Check Out What Our “Juniors” Are Achieving

By Wendy Brookhouse

Nov 27

I often speak to audiences about money: the stories we have about it, the shame and embarrassment we feel talking about it, and how social media is making it harder than ever to set goals that are relevant and true to yourself.

At some point during each presentation, I ask who learned about money in school. Few, if any, hands go up!

Everything about money is learned. Our beliefs, our attitudes, our habits, our skill, our mastery. Most of us start this education way too late. 

One of the key pillars of Junior Achievement, in addition to Entrepreneurship and Workplace Readiness, is Financial Literacy. You can see why Junior Achievement aligns so closely with my values! They do great, very important work.

Junior Achievement

This is where my passion for Junior Achievement comes from: my desire to get the next generation building a good relationship with money right from the start. I’ll even do lunch-and-learns for companies in exchange for donations to JA. I figure if I’m teaching my peers, it’s a good idea to pay it forward to the next generation. I want to see a future with more and more hands going up!

One of the key pillars of JAJunior Achievement, in addition to Entrepreneurship and Workplace Readiness, is Financial Literacy. You can see why Junior Achievement aligns so closely with my values! They do great, very important work.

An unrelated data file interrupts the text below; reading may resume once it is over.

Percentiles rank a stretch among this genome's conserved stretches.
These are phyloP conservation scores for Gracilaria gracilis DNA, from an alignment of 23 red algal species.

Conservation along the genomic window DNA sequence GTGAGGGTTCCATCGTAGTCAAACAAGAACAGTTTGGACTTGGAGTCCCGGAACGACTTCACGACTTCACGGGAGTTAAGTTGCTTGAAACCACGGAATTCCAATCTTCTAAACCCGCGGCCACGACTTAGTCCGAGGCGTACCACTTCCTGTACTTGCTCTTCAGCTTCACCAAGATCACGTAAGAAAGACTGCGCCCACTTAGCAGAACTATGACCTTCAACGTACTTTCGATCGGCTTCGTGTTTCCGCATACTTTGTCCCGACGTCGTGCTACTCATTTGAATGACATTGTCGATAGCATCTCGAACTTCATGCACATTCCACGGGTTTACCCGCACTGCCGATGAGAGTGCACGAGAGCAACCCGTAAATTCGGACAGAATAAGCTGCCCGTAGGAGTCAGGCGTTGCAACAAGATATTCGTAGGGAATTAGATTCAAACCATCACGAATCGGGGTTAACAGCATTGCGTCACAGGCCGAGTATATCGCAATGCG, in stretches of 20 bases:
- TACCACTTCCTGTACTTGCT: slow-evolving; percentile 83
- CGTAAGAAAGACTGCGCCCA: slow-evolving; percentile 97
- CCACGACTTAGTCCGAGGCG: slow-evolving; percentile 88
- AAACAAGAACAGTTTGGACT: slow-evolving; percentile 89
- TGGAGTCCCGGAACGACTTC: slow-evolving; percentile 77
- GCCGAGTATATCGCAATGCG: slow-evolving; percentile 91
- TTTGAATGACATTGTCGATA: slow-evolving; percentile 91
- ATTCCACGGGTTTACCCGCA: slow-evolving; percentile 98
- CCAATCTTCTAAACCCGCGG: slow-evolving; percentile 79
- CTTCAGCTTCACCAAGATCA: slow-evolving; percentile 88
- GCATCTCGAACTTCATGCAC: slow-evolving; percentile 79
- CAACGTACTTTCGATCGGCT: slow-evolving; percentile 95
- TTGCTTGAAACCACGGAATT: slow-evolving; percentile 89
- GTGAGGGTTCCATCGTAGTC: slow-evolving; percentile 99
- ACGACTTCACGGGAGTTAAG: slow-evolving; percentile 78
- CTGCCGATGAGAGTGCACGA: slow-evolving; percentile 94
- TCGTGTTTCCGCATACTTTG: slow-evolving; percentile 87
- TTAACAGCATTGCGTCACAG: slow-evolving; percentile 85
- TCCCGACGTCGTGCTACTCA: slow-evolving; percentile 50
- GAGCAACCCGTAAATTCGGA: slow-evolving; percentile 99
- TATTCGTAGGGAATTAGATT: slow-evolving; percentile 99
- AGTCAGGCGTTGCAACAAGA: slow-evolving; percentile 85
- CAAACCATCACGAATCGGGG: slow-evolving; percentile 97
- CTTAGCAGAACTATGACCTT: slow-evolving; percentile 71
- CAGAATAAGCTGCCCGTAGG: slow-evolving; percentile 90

Here’s proof, from the Boston Consulting Group, which reported in 2010 that:

  • JA in Canada creates an annual return to society of $45 for every $1 received from supporters.
  • The work of JA has a direct impact of $105 million on Canada’s economy each year.
  • Achievers are 3X more likely to hold senior and middle management positions in their organizations.
  • Achievers are 50% more likely to open their own business, which leads to innovation, new jobs and wealth creation.
  • JA alumni launch 6,500 companies a year, a rate 50% higher than the Canadian average.

I’ve seen the impact of Junior Achievement up close. I’ve volunteered in the classroom, chaired Junior Achievement Nova Scotia, and just finished my term on the Junior Achievement Canada Board.  JA Canada reaches thousands of students across the country. And they’re ahead of the curve when it comes to building community and sharing knowledge, deploying technology in a smart way to streamline operations and also reach more volunteers and more students. Junior Achievement is in the planning stages of some pretty amazing things.   

I’m still in touch with and mentor some of the amazing young people I met through JA, and I just love watching them thrive.

“I want to see your kids, grandkids and future employees raise their hands high when asked if they learned about money in school and were taught how to sustain a healthy relationship with finance, wealth and money. Would you like to play a role in that future?”

In the spirit of Financial Literacy Month, I would love for you to find some time, during this last week of November, to help our next generation achieve financial literacy by donating time or money.

You can donate to the national digital strategy or your own local chapter. Stat here: https://www.jacanada.org/donate. It’s a great way to prepare kids for achievement! 

Junior Achievement

And if you feel your own financial literacy is lacking, I’d be happy to answer your questions! Just leave them in the comments below or contact me directly for a consult.

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